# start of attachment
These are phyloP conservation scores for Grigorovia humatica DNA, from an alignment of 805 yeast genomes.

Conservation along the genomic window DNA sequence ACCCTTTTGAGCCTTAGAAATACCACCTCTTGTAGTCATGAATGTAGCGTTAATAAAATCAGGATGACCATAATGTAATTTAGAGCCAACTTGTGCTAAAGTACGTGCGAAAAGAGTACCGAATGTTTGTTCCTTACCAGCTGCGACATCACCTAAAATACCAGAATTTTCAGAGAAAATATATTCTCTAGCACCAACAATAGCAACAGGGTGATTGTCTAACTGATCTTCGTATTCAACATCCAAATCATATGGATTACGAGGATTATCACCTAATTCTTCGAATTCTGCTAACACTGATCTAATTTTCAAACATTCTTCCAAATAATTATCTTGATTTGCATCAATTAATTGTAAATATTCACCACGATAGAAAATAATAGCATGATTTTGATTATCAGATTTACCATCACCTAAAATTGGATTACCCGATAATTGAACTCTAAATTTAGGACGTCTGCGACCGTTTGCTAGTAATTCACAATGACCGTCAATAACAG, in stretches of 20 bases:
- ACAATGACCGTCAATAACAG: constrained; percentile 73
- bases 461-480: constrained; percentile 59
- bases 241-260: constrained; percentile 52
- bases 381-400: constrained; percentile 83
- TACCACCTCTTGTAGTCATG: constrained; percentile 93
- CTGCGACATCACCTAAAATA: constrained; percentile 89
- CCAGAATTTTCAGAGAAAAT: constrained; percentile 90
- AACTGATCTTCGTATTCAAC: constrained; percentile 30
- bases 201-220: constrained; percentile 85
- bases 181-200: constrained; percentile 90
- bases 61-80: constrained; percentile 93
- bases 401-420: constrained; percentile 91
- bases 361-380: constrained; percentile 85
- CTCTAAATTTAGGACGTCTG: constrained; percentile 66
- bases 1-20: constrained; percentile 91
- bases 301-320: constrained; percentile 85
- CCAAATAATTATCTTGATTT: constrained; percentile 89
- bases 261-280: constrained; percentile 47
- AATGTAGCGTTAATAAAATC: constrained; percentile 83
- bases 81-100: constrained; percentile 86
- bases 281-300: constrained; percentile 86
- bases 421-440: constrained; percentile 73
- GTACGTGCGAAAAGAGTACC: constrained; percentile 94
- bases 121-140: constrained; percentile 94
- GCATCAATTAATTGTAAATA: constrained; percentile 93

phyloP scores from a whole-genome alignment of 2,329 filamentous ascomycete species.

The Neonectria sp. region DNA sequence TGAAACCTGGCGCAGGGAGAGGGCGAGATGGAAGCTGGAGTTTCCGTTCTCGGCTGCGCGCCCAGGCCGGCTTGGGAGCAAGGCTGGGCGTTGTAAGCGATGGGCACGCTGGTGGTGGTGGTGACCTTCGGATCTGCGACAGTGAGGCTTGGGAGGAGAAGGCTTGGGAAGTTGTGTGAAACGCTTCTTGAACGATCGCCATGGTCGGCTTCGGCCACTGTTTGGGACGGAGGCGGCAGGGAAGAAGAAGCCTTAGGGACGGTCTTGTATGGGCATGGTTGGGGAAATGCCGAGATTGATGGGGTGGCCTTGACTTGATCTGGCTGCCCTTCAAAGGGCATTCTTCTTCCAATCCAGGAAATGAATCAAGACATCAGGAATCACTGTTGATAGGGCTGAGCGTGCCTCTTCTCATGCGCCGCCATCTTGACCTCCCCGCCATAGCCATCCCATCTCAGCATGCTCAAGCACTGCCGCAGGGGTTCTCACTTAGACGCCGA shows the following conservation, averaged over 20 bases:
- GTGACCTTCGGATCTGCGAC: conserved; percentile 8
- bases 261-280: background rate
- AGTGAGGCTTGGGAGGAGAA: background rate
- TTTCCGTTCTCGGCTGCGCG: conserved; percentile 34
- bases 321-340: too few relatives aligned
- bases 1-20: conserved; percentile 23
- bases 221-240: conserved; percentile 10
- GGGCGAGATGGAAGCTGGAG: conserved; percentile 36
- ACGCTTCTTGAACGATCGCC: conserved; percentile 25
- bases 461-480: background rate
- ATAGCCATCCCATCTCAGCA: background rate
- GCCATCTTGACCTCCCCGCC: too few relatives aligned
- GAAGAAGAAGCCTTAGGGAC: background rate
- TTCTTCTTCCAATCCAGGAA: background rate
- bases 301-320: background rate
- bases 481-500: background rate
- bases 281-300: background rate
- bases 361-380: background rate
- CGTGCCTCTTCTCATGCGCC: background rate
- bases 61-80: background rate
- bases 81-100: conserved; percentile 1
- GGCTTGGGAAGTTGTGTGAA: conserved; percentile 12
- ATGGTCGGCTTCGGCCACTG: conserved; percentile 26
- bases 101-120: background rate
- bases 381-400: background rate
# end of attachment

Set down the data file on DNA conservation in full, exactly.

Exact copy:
These are phyloP conservation scores for Grigorovia humatica DNA, from an alignment of 805 yeast genomes.

Conservation along the genomic window DNA sequence ACCCTTTTGAGCCTTAGAAATACCACCTCTTGTAGTCATGAATGTAGCGTTAATAAAATCAGGATGACCATAATGTAATTTAGAGCCAACTTGTGCTAAAGTACGTGCGAAAAGAGTACCGAATGTTTGTTCCTTACCAGCTGCGACATCACCTAAAATACCAGAATTTTCAGAGAAAATATATTCTCTAGCACCAACAATAGCAACAGGGTGATTGTCTAACTGATCTTCGTATTCAACATCCAAATCATATGGATTACGAGGATTATCACCTAATTCTTCGAATTCTGCTAACACTGATCTAATTTTCAAACATTCTTCCAAATAATTATCTTGATTTGCATCAATTAATTGTAAATATTCACCACGATAGAAAATAATAGCATGATTTTGATTATCAGATTTACCATCACCTAAAATTGGATTACCCGATAATTGAACTCTAAATTTAGGACGTCTGCGACCGTTTGCTAGTAATTCACAATGACCGTCAATAACAG, in stretches of 20 bases:
- ACAATGACCGTCAATAACAG: constrained; percentile 73
- bases 461-480: constrained; percentile 59
- bases 241-260: constrained; percentile 52
- bases 381-400: constrained; percentile 83
- TACCACCTCTTGTAGTCATG: constrained; percentile 93
- CTGCGACATCACCTAAAATA: constrained; percentile 89
- CCAGAATTTTCAGAGAAAAT: constrained; percentile 90
- AACTGATCTTCGTATTCAAC: constrained; percentile 30
- bases 201-220: constrained; percentile 85
- bases 181-200: constrained; percentile 90
- bases 61-80: constrained; percentile 93
- bases 401-420: constrained; percentile 91
- bases 361-380: constrained; percentile 85
- CTCTAAATTTAGGACGTCTG: constrained; percentile 66
- bases 1-20: constrained; percentile 91
- bases 301-320: constrained; percentile 85
- CCAAATAATTATCTTGATTT: constrained; percentile 89
- bases 261-280: constrained; percentile 47
- AATGTAGCGTTAATAAAATC: constrained; percentile 83
- bases 81-100: constrained; percentile 86
- bases 281-300: constrained; percentile 86
- bases 421-440: constrained; percentile 73
- GTACGTGCGAAAAGAGTACC: constrained; percentile 94
- bases 121-140: constrained; percentile 94
- GCATCAATTAATTGTAAATA: constrained; percentile 93

phyloP scores from a whole-genome alignment of 2,329 filamentous ascomycete species.

The Neonectria sp. region DNA sequence TGAAACCTGGCGCAGGGAGAGGGCGAGATGGAAGCTGGAGTTTCCGTTCTCGGCTGCGCGCCCAGGCCGGCTTGGGAGCAAGGCTGGGCGTTGTAAGCGATGGGCACGCTGGTGGTGGTGGTGACCTTCGGATCTGCGACAGTGAGGCTTGGGAGGAGAAGGCTTGGGAAGTTGTGTGAAACGCTTCTTGAACGATCGCCATGGTCGGCTTCGGCCACTGTTTGGGACGGAGGCGGCAGGGAAGAAGAAGCCTTAGGGACGGTCTTGTATGGGCATGGTTGGGGAAATGCCGAGATTGATGGGGTGGCCTTGACTTGATCTGGCTGCCCTTCAAAGGGCATTCTTCTTCCAATCCAGGAAATGAATCAAGACATCAGGAATCACTGTTGATAGGGCTGAGCGTGCCTCTTCTCATGCGCCGCCATCTTGACCTCCCCGCCATAGCCATCCCATCTCAGCATGCTCAAGCACTGCCGCAGGGGTTCTCACTTAGACGCCGA shows the following conservation, averaged over 20 bases:
- GTGACCTTCGGATCTGCGAC: conserved; percentile 8
- bases 261-280: background rate
- AGTGAGGCTTGGGAGGAGAA: background rate
- TTTCCGTTCTCGGCTGCGCG: conserved; percentile 34
- bases 321-340: too few relatives aligned
- bases 1-20: conserved; percentile 23
- bases 221-240: conserved; percentile 10
- GGGCGAGATGGAAGCTGGAG: conserved; percentile 36
- ACGCTTCTTGAACGATCGCC: conserved; percentile 25
- bases 461-480: background rate
- ATAGCCATCCCATCTCAGCA: background rate
- GCCATCTTGACCTCCCCGCC: too few relatives aligned
- GAAGAAGAAGCCTTAGGGAC: background rate
- TTCTTCTTCCAATCCAGGAA: background rate
- bases 301-320: background rate
- bases 481-500: background rate
- bases 281-300: background rate
- bases 361-380: background rate
- CGTGCCTCTTCTCATGCGCC: background rate
- bases 61-80: background rate
- bases 81-100: conserved; percentile 1
- GGCTTGGGAAGTTGTGTGAA: conserved; percentile 12
- ATGGTCGGCTTCGGCCACTG: conserved; percentile 26
- bases 101-120: background rate
- bases 381-400: background rate